It looks like the next Apple TV 4K might be ready to go 8K

The Apple TV 4K 2021 and its remote sitting on a table
(Image credit: Future)

Evidence has been found in code for Apple's next big round of software updates – including for iOS on phones, iPadOS on tablets, macOS on Macs and, of course, tvOS on Apple TV 4K – that Apple will support the next-gen AV1 video format on its devices in the future.

AV1 has one major advantage: it's more efficient than current video codecs (a 'codec' is the algorithm by which a video is encoded for streaming, and then decoded for viewing). This means you use less data to stream video at the same quality, or you can use the same amount of data to stream even higher-quality video, such as supporting 8K without using masses of data.

AV1 is used by YouTube for all of its 8K videos, and Netflix has expressed a wish to switch to AV1 for all streaming in the future, to reduce bandwidth use. At the moment, it's not supported on Apple devices at all.

But as spotted by (via FlatpanelsHD), the AVFoundation framework in Apple software, which enables developers to tell the software which codec a video will use, now includes an AV1 option in the tvOS/iOS/iPad 16 beta.

This is a very strong hint that Apple will support AV1 in its next updates, though we've asked Apple for confirmation, and will update if the company responds.

Analysis: Will the Apple TV 4K support 8K?

While having AV1 support will be great on all devices for reducing data use when watching videos on the go especially, or improving streaming quality for those on a poor connection at home, the big question for us is whether the current Apple TV 4K will be able to support its 8K capabilities, or whether the much-rumored new Apple TV (2022) will be needed to support 8K.

There are two big questions over this. The first is the HDMI port on the current Apple TV 4K. It's already an HDMI 2.1 port, which means the connection itself can handle 8K at up to 60fps. However, as noted by iMore, the Apple TV 4K doesn't actually make full use of HDMI 2.1's higher bandwidth, which would make 8K impossible as it stands. Think of it this way: the pipe is large enough to handle the flow of 8K, but the pump isn't strong enough to fill the pipe.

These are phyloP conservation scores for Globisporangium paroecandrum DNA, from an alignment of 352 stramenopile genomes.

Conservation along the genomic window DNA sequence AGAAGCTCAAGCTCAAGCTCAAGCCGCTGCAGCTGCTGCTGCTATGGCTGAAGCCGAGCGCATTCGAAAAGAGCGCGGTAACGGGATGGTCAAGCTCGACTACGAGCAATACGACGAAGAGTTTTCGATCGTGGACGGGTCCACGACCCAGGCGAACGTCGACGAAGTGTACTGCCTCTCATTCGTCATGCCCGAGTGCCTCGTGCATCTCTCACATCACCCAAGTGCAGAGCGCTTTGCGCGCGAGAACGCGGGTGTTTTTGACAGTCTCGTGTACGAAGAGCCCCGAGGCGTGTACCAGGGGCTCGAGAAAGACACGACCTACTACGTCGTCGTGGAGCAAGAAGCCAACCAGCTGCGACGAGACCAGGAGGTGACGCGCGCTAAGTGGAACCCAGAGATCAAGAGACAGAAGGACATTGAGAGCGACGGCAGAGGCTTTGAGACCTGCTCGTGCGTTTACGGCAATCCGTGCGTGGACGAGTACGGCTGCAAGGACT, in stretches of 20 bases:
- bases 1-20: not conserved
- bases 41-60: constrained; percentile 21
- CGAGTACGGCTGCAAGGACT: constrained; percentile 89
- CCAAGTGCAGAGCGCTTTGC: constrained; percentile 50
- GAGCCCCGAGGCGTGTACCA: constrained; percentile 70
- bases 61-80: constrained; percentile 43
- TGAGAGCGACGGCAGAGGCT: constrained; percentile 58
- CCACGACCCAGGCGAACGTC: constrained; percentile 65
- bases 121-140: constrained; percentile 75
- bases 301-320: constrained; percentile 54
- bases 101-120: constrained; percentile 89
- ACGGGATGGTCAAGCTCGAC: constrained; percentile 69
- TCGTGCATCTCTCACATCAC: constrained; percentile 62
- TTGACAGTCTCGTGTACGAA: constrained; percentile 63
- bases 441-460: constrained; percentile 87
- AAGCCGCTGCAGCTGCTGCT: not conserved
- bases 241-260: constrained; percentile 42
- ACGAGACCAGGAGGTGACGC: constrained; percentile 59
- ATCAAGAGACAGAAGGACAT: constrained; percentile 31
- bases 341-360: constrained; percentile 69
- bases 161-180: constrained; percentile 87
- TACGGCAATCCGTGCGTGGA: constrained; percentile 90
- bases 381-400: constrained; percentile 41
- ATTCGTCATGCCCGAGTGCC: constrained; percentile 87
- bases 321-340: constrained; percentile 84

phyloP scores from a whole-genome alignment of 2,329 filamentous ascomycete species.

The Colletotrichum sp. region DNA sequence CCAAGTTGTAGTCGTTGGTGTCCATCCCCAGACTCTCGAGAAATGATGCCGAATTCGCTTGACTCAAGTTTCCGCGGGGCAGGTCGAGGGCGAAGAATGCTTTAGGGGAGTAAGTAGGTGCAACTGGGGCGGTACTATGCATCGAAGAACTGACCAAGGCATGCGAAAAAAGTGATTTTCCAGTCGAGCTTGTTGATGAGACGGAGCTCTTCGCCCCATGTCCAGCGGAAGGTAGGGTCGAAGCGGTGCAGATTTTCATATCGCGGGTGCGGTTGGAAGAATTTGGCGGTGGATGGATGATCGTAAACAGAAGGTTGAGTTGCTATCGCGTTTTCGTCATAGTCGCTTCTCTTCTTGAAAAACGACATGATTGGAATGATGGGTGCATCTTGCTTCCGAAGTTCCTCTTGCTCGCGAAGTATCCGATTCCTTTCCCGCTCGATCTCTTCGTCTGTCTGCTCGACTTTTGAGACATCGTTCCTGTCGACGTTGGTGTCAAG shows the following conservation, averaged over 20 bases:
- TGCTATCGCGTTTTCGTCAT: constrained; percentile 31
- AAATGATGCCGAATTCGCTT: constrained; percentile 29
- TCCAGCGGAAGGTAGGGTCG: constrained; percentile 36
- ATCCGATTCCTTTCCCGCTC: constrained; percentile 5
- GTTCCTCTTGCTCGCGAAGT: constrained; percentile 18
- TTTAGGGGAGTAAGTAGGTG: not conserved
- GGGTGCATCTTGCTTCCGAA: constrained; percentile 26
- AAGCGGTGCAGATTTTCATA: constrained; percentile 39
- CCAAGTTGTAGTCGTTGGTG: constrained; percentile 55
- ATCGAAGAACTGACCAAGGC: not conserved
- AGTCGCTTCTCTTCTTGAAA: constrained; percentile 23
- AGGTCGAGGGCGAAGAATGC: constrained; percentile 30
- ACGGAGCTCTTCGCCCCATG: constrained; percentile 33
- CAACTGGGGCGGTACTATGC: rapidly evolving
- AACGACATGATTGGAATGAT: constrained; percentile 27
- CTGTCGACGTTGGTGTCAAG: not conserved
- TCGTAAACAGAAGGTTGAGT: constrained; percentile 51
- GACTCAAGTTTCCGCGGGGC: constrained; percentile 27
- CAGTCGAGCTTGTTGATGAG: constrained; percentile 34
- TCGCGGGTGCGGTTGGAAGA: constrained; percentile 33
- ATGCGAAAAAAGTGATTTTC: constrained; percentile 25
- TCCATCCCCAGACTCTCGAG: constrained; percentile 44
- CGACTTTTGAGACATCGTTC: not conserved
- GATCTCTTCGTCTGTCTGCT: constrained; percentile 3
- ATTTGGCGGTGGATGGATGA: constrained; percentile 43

Apple TV 4K (2021)

Is the chip inside the Apple TV 4K holding it back? Something's stopping that HDMI port from reaching its full potential… (Image credit: TechRadar)

Could Apple upgrade the pump? The article above is from 2021, but as far as we're aware, Apple hasn't done it so far, so it may be that there's some hardware limitation other than the HDMI port that's stopping it. Again, we've asked Apple to confirm if it would be possible, and will update if we hear back.

The second question is the A12 chip that powers the Apple TV 4K. Apple's chips haven't included hardware decoding support for AV1 in the past, which means there can be no ultra-fast, ultra-efficient decoding of this video type run on a dedicated portion of the chip. Instead, it will have to done 'in software', which means using the general processing power of the chip to decode the video. 

The Apple A12 chip is nearly four years old, so the concern is whether it has enough power to decode 8K video in real-time.

These concerns may fit with the main rumor about the new Apple TV that's said to launch later this year or early next year: that its biggest change internally will be a newer A14 processor with more RAM. This might give it the power for AV1 decoding, and it could also be the processor that's held back the ability to make full use of the HDMI 2.1 port.

It might be a while before any of this comes to fruition, but if you've got one of the best 8K TVs and have been hoping for more support, Apple is at least one step closer to helping you out.

Matt Bolton
Managing Editor, Entertainment

Matt is TechRadar's Managing Editor for Entertainment, meaning he's in charge of persuading our team of writers and reviewers to watch the latest TV shows and movies on gorgeous TVs and listen to fantastic speakers and headphones. It's a tough task, as you can imagine. Matt has over a decade of experience in tech publishing, and previously ran the TV & audio coverage for our colleagues at, and before that he edited T3 magazine. During his career, he's also contributed to places as varied as Creative Bloq, PC Gamer, PetsRadar, MacLife, and Edge. TV and movie nerdism is his speciality, and he goes to the cinema three times a week. He's always happy to explain the virtues of Dolby Vision over a drink, but he might need to use props, like he's explaining the offside rule.